71% of hospitality workers want a pay increase and recognition from their boss, finds study

Home Travel 71% of hospitality workers want a pay increase and recognition from their boss, finds study
71% of hospitality workers want a pay increase and recognition from their boss, finds study

71% of hospitality workers feel that better pay from their employer would make them feel more valued in the workplace, according to a new study for OpsBase. With staff turnover in the hospitality industry double that of the national average and three in ten leaving their role within a year*, OpsBase commissioned an in-depth study which spoke to 200 workers on the front line of the hospitality industry about what would make them feel most motivated at work.

The new poll reveals that 80% of hotel workers and 73% of pub and bar workers would feel more valued by better pay, compared to 63% of restaurant workers. 28% of hospitality workers in the study also said that having more paid holiday would make them feel more valued and motivated. According to the latest figures from the Office of National Statistics released this month, average weekly earnings for the retail and hospitality industries in the UK are also 39% lower than the national average.

Half of hospitality workers want to feel more appreciated by their boss

The survey also reveals that nearly half (47%) of hospitality workers are seeking greater recognition and appreciation from their managers, while 44% said that feeling more respected by both colleagues and customers alike would make them feel more valued in the workplace. Surprisingly, the study also found that 2 in 5 (40%) hospitality workers felt that improved working conditions could help them feel more valued in their role, indicating a need for employers to review and discuss employment terms, and explore new ways in which they can increase foster healthier communications between team members, peers, reports and customers.

One third want flexible working – and 3 in 5 regularly work late nights

A number of studies have found that flexible working arrangements are becoming increasingly popular across the UK workforce – so much so that half of all UK workers now want it*. OpsBase’s study indicates that this trend also applies to hospitality workers, with 1 in 3 stating that the option to choose shift patterns would have a significantly positive impact on how valued they’d feel in the workplace. That’s perhaps understandable, with the study also revealing that over a third (34%) of hospitality workers regularly do three or more late night shifts a week. Due to the nature of hospitality and the need for restaurants, bars, hotels and venues to be open during unsociable hours, greater flexible working is often a challenge for employers to provide; however there are a number of practical steps that employers can take outlined in OpsBase’s study: https://opsbase.com/staff-turnover-in-hospitality-research-led-tips-on-how-to-retain-your-employees/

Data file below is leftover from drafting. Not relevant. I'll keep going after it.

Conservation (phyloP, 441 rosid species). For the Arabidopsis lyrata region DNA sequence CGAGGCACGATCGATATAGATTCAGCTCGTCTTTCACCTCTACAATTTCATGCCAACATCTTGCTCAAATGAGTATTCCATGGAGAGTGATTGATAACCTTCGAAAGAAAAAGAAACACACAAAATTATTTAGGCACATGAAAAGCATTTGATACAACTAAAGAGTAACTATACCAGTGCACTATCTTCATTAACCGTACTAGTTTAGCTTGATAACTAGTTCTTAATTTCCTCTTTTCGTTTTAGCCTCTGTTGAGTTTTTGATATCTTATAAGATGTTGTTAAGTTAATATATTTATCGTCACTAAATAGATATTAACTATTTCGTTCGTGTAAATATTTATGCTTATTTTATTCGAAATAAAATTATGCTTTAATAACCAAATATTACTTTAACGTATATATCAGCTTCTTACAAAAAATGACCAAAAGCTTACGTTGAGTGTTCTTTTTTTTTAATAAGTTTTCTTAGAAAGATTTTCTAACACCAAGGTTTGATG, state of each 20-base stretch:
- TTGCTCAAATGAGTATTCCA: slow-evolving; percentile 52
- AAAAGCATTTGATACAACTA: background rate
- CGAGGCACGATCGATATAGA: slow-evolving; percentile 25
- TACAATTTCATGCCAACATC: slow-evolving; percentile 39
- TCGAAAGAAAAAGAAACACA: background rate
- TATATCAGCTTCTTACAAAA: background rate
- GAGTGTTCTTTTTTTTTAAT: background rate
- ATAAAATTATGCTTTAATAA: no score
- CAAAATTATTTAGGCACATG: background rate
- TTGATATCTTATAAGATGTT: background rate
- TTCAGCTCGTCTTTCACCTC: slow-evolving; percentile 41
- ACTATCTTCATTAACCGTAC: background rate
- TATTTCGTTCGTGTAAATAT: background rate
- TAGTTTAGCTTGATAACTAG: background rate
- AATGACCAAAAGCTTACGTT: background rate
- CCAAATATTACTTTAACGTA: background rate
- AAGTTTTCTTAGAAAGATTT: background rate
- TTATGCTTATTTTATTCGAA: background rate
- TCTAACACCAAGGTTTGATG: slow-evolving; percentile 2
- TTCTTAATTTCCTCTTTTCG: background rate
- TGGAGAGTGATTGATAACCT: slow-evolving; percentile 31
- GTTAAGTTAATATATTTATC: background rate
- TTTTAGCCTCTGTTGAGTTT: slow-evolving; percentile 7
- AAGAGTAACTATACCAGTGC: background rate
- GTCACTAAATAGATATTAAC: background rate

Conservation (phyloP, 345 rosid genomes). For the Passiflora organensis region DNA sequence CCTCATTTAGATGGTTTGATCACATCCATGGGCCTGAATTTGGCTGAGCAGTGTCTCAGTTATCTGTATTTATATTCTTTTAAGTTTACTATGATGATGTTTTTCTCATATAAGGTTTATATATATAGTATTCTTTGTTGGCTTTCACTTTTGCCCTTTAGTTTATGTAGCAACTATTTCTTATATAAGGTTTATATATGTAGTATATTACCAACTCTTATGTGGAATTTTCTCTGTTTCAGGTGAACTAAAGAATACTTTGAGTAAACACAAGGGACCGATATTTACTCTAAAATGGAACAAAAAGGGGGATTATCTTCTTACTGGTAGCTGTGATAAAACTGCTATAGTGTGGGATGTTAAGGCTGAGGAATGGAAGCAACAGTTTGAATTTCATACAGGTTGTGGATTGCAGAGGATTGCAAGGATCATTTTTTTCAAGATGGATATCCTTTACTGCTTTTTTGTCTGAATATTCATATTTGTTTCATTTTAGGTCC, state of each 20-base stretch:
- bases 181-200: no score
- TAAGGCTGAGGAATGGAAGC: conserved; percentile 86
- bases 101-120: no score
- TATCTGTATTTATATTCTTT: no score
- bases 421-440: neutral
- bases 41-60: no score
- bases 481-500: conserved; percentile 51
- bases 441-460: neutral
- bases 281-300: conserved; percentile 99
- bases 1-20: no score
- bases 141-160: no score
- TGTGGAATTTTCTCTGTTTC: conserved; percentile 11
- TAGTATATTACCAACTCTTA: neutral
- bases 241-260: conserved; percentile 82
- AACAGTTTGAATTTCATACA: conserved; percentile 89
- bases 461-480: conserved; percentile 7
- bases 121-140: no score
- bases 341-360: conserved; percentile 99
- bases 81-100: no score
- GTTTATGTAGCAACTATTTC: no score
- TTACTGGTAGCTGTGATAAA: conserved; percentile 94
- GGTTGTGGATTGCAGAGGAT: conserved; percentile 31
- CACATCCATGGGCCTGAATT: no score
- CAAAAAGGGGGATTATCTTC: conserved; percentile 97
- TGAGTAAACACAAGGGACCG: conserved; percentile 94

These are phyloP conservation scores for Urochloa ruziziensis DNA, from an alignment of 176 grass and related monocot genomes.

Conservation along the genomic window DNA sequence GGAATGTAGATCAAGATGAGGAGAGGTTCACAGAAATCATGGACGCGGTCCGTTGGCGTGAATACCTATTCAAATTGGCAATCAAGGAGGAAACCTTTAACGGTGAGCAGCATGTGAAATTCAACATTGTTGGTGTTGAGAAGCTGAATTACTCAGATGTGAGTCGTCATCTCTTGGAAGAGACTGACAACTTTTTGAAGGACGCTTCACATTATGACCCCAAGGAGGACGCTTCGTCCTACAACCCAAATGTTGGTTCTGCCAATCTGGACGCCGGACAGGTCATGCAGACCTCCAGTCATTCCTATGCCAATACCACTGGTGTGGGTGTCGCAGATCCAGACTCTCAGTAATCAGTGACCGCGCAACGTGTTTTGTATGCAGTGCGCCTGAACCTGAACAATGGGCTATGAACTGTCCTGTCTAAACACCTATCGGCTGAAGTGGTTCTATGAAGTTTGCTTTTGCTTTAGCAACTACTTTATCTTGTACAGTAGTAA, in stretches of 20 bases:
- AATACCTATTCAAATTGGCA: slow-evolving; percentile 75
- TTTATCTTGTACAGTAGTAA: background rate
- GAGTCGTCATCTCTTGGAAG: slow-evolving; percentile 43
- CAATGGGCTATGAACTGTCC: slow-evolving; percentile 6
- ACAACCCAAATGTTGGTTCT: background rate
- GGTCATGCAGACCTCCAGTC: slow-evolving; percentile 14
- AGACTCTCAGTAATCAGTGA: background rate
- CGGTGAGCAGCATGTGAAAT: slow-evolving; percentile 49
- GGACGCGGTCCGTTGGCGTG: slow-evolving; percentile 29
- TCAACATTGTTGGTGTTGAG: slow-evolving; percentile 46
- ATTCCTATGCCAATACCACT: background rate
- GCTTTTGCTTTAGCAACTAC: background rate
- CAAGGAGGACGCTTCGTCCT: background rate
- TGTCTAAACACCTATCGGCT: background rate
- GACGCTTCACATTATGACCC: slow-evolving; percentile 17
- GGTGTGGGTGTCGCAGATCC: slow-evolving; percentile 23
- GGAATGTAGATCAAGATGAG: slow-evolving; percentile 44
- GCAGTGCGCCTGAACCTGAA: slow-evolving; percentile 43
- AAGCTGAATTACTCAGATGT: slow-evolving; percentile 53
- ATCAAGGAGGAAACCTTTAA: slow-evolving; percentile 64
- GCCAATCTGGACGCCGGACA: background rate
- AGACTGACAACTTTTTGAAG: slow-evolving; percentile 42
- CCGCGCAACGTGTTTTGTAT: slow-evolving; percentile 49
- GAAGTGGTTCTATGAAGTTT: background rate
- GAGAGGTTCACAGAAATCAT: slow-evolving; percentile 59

Half of hospitality workers are stressed at work

OpsBase’s study also revealed that workplace environments may have a greater impact than simply contributing to staff turnover. Mental health is now one of the most common reasons for sick days among the UK workforce, and 50% of hospitality workers in the OpsBase study also said that they’ve regularly felt stressed or anxious at work. 47% claimed that they’ve even experience low mood in the workplace. With hospitality businesses often open during less sociable hours, it’s no surprise that 44% in the study also regularly felt fatigued after a shift.

“As is the case in many industries, salaries remain a significant motivator for staff working in hospitality. Naturally many employees are looking for financial reward for their hard work and commitment, which may be a significant contributory factor to businesses with a high staff turnover. However, what’s most interesting about this study is that it indicates that there are a number of inexpensive, easy to implement, quick wins that employers could run with that could make a big difference when it comes to holding onto talent and increasing productivity and motivation among workforces. This could be relatively simple things, such as rearranging staff rotas, tidying up the working environment and introducing schemes to reward and recognise high performers,” said Michael Douglas, OpsBase’s Chief Commercial Officer.

OpsBase is a new software platform designed to help hospitality businesses achieve excellence in their operations, people management, issue resolution and communications.

To find out more about OpsBase’s study, visit: https://opsbase.com/staff-turnover-in-hospitality-research-led-tips-on-how-to-retain-your-employees/